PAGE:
Over the last week I had the chance to spend some quality time developing Corinthian Studies resources in and with Zotero. If you’re out of the loop, Zotero is a tool for collecting, storing, managing, and sharing bibliography. It is not unlike EndNote although there are some key differences between Zotero and EndNote, both positive and negative. Zotero is free, it’s a great tool for collaborative bibliographic projects, and is accessible from mobile devices (via the zotpad app). On the other hand, Zotero feels much more basic and less powerful than EndNote. My total library of 8,000 records is causing minor lag on my laptop (see Phoebe Acheson’s comments about Zotero’s crash at 40,000 records).
I was interested in doing two things with Zotero related to the Corinthia:
1. Developing an extensive bibliography related to the Corinthia.
2. Building a library of ancient citations that refer to Corinth, Isthmia, and places in the broader Corinthia.
The first was relatively easy to do given Zotero’s intuitive abilities to sense content. Over the last couple of years, several students at Messiah College assisted in gathering and converting bibliography into Zotero – thanks for your help! A former student (Andrew Henry, now at Boston University) collected most of the Hesperia and AJA entries several years ago, and history student Josh Krosskove keyed much of the Corinth XX bibliography into a Corinthia database last spring. I expanded on their work by running keyword searches in JSTOR and exporting the bibliographic entries in RIS format and also adding bibliography from archaeological projects like the Eastern Korinthia Survey, Saronic Harbors Archaeological Project, and the Kenchreai Cemetery Project, as well as relevant entries from the forthcoming Hesperia Supplement on the Bridge of the Untiring Sea. This library of 1,535 modern sources on the Corinthia from the 19th-21st centuries is now available for browsing and searching (see below).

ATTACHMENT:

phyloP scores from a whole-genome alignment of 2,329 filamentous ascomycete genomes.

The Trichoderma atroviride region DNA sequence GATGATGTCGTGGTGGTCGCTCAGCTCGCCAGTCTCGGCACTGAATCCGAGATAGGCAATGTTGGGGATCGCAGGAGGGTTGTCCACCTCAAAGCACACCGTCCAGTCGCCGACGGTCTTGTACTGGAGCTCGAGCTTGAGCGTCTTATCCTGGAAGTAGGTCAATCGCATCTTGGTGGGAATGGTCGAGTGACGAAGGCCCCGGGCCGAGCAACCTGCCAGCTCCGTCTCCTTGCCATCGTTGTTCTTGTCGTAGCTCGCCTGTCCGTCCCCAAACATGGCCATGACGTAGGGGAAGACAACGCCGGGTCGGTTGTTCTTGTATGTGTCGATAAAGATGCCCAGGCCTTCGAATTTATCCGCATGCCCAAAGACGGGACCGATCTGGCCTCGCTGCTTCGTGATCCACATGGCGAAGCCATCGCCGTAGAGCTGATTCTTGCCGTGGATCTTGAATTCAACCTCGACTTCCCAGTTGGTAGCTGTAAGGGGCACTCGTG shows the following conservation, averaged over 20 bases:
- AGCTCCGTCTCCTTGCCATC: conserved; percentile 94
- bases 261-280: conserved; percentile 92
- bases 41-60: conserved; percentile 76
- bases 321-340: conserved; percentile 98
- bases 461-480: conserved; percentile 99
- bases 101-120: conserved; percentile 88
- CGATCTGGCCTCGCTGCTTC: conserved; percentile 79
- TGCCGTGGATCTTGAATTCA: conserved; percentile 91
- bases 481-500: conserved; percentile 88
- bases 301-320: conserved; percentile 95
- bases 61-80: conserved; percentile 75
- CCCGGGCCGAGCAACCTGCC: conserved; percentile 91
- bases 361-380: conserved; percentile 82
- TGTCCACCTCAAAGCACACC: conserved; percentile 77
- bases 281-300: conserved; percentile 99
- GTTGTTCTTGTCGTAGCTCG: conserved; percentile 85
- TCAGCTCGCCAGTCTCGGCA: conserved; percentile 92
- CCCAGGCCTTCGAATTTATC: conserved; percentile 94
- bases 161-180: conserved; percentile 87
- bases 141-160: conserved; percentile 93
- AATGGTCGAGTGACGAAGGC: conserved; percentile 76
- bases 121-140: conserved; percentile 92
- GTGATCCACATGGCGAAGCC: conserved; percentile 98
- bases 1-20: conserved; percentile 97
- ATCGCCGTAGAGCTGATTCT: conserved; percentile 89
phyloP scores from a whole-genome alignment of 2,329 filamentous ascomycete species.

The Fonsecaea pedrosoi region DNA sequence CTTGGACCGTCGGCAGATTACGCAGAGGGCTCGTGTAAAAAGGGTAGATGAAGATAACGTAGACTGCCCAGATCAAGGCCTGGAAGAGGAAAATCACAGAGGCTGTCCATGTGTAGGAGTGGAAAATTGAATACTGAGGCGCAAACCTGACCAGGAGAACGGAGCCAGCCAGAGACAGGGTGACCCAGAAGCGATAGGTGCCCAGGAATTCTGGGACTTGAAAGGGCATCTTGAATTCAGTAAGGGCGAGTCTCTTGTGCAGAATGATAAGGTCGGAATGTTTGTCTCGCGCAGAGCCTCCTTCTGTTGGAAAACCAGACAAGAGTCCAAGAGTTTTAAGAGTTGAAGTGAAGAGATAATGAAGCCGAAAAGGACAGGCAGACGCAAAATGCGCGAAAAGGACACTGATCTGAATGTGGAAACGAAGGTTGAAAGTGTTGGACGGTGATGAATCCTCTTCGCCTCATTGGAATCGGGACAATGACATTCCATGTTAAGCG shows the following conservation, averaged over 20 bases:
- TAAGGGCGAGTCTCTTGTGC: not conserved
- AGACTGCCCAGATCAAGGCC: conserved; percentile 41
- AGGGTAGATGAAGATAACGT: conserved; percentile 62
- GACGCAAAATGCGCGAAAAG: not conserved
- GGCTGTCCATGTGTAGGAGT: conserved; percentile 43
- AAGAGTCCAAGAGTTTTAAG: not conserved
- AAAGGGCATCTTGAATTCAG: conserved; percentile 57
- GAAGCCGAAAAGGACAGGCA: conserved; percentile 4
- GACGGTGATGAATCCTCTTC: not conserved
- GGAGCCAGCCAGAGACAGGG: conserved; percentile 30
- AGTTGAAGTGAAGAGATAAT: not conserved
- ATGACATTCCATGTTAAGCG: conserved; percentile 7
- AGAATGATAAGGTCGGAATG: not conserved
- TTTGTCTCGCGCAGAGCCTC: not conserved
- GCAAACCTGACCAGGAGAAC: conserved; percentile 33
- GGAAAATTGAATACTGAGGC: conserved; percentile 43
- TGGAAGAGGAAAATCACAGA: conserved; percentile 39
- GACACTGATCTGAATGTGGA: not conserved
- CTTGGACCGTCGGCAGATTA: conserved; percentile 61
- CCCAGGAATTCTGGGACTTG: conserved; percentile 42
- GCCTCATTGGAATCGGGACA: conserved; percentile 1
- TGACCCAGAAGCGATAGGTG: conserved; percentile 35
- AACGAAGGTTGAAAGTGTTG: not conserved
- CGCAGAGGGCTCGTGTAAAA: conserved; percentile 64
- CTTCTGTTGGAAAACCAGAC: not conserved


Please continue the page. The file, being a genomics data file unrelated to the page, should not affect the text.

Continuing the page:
This is how the library appears in its on-line form.
Creating a library of ancient citations was challenging. It took much experimentation to figure out how to convert a list of ancient citations into a standardized tab-delimited file that could convert into bibliographic entries in EndNote and then into Zotero. But I was eventually triumphant and now have a collection of about 5,800 references to Greek and Latin texts between the 8th century BC and 7th century AD. I’ll take notes on some of the texts this year and write a bit more about how to run the conversions. Here is what a small part of the library looks like:
For now, enjoy the Corinthian Studies Library of modern bibliography at Zotero’s website. This collection contains all bibliography gathered recently at this site plus all the standard archaeological and historical publications concerning the Corinthia (and quite a few New Testament records as well). Before you visit, check out this information page about the library, its organization, functionality, and limits. If you are already a Zotero user, you can download the RIS file of the library and import it directly into the stand-alone version. That will allow you to run more complex searches based on the full content of the records.
Great to read about your use of zotero. Thanks for sharing. I’m a zotero user as well, though not nearly to this extent of course!